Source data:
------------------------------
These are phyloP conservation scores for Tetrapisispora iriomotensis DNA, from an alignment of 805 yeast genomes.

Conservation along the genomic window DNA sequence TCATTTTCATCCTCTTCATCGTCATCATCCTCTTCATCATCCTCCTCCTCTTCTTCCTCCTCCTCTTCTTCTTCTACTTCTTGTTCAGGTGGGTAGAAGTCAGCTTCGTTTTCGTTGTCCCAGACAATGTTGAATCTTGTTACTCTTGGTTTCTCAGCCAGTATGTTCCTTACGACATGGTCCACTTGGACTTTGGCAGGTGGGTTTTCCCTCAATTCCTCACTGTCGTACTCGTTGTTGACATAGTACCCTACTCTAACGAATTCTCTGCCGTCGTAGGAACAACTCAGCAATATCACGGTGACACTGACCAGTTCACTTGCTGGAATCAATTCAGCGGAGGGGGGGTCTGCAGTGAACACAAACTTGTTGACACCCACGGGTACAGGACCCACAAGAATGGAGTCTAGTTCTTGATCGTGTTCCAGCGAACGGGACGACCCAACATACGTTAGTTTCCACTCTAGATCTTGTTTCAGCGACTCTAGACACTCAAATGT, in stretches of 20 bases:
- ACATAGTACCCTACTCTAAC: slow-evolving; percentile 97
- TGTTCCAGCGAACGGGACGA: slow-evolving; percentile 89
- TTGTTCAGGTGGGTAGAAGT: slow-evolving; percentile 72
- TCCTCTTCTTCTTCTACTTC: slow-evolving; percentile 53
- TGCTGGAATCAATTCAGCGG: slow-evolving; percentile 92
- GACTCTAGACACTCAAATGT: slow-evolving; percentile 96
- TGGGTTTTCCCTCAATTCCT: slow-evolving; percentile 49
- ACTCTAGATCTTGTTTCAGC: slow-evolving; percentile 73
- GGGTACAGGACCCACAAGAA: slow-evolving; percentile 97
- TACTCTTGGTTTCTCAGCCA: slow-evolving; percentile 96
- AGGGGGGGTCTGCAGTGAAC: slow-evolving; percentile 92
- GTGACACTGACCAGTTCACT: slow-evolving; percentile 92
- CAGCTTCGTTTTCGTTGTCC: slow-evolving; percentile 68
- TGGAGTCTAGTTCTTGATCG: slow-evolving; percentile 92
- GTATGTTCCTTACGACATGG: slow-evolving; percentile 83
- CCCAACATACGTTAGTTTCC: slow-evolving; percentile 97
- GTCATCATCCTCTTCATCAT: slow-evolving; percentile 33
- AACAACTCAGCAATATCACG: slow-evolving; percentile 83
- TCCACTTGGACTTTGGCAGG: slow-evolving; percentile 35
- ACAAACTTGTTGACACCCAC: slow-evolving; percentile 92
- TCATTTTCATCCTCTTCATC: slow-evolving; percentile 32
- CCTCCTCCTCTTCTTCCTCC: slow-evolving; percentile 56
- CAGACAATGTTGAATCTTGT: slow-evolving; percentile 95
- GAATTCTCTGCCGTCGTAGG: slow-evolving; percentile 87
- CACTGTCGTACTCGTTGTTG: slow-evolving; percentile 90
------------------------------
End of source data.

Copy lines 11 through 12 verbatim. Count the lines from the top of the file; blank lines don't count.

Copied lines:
- GGGTACAGGACCCACAAGAA: slow-evolving; percentile 97
- TACTCTTGGTTTCTCAGCCA: slow-evolving; percentile 96